The topic of religion can strike up a lot of controversy, especially between two people who are romantically involved.
Relationships among students at Pierce College can vary from casual dating to marriage. But religion plays various roles in all relationships.
Some students take religion into account when dating someone. Others don’t want their religion to dictate who they will date.
“I’m very tolerant,” Pierce College student Andrew Merwin says.
Merwin declares himself a Christian. He is divorced but was married to a Buddhist woman, and they have a child together. Merwin teaches the child Christian values while his ex-wife teaches Buddhist values. Merwin wants his child to choose what is best.
Merwin, who tries to be an example to his child by staying open-minded, thinks that two people’s religions should not affect their compatibility.
“I don’t see why two opposite people can’t have a relationship and make it work,” he says.
Student Devan Jones feels the same. After having been raised by his father who is a pastor, Jones wanted to break away from what his parents had been forcing on him.
Jones used to be a strong Christian. But after recently realizing his father’s religion is not for him, Jones is unsure of what religion he wants to be a part of. He says he is simply trying to find himself.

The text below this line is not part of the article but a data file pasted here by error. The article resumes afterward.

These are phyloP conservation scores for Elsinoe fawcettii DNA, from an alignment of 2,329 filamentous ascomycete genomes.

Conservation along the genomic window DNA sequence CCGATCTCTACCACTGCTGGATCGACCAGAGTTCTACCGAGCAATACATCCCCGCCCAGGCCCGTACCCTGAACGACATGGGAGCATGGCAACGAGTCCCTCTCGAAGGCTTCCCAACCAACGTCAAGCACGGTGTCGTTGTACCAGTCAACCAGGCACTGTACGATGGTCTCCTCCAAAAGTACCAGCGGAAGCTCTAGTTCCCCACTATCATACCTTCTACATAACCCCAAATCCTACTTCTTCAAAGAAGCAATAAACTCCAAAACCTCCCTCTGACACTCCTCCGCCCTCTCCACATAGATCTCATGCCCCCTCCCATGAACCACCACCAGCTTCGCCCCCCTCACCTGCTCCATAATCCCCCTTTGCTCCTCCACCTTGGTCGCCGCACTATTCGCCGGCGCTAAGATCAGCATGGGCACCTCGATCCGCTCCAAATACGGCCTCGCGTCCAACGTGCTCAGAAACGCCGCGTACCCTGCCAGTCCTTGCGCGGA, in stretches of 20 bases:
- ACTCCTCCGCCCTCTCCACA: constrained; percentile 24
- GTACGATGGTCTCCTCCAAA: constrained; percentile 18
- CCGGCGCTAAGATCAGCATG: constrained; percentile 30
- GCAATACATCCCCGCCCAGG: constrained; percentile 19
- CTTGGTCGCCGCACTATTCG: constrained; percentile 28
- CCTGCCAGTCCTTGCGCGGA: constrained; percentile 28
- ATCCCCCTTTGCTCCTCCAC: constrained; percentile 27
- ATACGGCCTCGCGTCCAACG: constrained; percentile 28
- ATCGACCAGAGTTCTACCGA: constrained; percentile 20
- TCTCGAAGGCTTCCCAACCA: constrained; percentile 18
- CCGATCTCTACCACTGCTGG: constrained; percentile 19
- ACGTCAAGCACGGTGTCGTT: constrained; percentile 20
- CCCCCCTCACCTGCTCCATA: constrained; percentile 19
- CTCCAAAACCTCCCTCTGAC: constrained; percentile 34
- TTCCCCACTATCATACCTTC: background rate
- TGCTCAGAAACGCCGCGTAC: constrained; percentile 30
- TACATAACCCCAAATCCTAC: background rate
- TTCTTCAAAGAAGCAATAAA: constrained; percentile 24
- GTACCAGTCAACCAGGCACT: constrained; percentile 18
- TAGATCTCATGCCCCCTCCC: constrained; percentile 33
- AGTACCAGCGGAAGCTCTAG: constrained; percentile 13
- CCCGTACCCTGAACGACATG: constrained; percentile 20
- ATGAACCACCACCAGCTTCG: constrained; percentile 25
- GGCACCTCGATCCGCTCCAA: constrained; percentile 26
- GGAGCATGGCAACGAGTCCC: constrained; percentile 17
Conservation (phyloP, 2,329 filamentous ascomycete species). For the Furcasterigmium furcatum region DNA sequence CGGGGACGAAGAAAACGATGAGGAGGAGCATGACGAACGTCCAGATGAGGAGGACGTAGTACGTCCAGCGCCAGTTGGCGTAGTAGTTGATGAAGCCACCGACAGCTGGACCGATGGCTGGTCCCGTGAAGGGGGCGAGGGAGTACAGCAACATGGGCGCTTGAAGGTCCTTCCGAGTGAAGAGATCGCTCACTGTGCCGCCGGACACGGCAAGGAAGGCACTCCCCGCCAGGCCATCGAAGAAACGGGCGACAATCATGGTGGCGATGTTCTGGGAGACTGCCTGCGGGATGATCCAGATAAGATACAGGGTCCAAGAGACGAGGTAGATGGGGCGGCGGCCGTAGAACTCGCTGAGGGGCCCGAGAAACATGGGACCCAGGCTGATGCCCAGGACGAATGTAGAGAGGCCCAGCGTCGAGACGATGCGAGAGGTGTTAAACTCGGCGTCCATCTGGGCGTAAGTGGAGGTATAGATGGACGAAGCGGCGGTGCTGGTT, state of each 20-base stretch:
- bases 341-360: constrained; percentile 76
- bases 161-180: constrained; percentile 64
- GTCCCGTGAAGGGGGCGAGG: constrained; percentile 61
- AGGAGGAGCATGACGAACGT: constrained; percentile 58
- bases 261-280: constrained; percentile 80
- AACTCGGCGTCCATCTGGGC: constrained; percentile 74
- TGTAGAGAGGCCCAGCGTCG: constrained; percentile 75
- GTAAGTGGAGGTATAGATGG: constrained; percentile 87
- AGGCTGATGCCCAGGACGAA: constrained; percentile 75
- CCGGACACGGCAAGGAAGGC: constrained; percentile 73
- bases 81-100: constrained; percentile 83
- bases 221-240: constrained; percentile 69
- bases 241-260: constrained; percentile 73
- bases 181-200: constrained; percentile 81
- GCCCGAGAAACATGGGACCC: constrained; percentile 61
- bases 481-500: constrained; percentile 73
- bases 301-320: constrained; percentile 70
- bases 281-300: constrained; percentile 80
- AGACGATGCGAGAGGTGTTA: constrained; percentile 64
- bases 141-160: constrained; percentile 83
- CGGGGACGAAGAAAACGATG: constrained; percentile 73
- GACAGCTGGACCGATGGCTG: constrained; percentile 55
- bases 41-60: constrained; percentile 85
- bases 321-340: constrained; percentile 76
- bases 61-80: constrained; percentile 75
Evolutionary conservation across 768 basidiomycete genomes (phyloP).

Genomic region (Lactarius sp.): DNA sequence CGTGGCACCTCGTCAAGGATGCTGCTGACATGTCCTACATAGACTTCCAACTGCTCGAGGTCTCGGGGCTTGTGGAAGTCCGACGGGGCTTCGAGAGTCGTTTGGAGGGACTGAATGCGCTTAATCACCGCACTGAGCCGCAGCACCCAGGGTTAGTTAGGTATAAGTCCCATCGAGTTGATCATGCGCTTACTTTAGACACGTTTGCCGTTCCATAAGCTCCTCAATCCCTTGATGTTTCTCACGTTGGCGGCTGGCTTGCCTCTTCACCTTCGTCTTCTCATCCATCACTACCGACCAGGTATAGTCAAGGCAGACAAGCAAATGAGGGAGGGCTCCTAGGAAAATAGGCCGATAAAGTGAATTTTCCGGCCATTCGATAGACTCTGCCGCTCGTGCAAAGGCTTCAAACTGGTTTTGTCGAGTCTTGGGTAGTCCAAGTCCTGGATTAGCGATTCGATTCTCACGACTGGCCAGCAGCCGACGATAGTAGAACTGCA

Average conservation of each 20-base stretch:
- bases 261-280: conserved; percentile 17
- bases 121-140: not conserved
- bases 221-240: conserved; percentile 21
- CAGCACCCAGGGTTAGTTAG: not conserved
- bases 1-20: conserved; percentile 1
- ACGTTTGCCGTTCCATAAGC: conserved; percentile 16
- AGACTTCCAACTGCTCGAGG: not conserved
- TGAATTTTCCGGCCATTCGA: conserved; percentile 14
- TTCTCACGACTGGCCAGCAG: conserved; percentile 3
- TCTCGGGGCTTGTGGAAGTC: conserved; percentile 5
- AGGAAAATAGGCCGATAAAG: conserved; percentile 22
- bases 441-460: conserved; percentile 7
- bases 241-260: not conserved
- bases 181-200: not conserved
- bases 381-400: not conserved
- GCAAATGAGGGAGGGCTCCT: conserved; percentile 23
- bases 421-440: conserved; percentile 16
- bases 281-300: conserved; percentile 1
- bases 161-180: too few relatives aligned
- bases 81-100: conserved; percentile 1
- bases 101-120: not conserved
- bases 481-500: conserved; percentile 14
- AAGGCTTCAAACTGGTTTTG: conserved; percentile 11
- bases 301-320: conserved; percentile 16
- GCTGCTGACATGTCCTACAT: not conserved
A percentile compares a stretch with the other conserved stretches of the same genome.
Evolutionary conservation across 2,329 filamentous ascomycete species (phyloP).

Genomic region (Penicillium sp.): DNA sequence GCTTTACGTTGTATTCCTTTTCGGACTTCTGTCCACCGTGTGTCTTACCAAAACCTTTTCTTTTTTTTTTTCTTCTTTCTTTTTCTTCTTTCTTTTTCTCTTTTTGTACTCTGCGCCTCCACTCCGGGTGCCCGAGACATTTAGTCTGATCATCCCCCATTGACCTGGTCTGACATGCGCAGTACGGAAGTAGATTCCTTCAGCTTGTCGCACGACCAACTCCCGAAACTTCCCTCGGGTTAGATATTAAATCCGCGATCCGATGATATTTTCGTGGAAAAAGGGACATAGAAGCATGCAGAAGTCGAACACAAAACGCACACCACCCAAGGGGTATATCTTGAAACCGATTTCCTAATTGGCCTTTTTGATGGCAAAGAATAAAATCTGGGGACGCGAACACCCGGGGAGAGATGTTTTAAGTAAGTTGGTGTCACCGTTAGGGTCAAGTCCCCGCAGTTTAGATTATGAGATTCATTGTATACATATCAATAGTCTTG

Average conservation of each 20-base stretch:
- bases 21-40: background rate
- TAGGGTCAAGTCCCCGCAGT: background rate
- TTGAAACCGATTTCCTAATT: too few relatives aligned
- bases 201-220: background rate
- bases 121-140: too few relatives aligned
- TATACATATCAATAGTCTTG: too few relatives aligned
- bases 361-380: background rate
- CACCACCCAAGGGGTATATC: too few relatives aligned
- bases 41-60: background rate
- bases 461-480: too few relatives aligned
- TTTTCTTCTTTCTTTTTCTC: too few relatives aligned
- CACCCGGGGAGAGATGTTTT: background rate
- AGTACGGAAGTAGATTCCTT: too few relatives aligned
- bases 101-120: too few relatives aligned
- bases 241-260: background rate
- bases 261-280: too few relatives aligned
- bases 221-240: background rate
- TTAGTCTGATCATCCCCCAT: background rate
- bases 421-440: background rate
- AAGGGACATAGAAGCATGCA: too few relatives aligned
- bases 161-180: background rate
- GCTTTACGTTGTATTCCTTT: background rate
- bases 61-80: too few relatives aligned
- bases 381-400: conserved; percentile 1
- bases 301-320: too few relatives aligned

Jones also says religion should not affect a relationship between people. He feels that relationships depend on feelings between two people, not their particular religions.
Student Kyle Litzenberger feels differently.
“Religion is very important to me,” he says. Litzenberger is a member of The Church of Jesus Christ of Latter-day Saints and is currently dating a girl who is also Mormon.
He says if he really liked someone of a different religion, he would date them as long as they remained tolerant to his religion.
“It’s just not ideal,” he says. Litzenberger has dated someone with a different religion before, but it was not successful.
“There is a reason it ended,” he says.
Richelle Selig, another Pierce College student has a different take on the issue. She says that the particular religion does not matter as long as her significant other has a religion. She feels that religion does not have to be the base of a relationship but that there should be some spiritual aspect there.
Selig proclaims herself a Christian. She once dated another Christian boy who was not very active in his religion, and she said she didn’t like it.
While different students at Pierce have different takes on the role of religion in relationships, there seems to be a trend. If married to a person with a different religion, a lot of students would let their children decide for themselves which religion to follow.
“Do you have to pick a religion for them?” Merwin asks. He wants his child to pick.
Litzenberger and Selig both agree that children should make their own decisions regarding relationships.
“It was forced on me,” Jones says. “I want my children to choose for themselves.”
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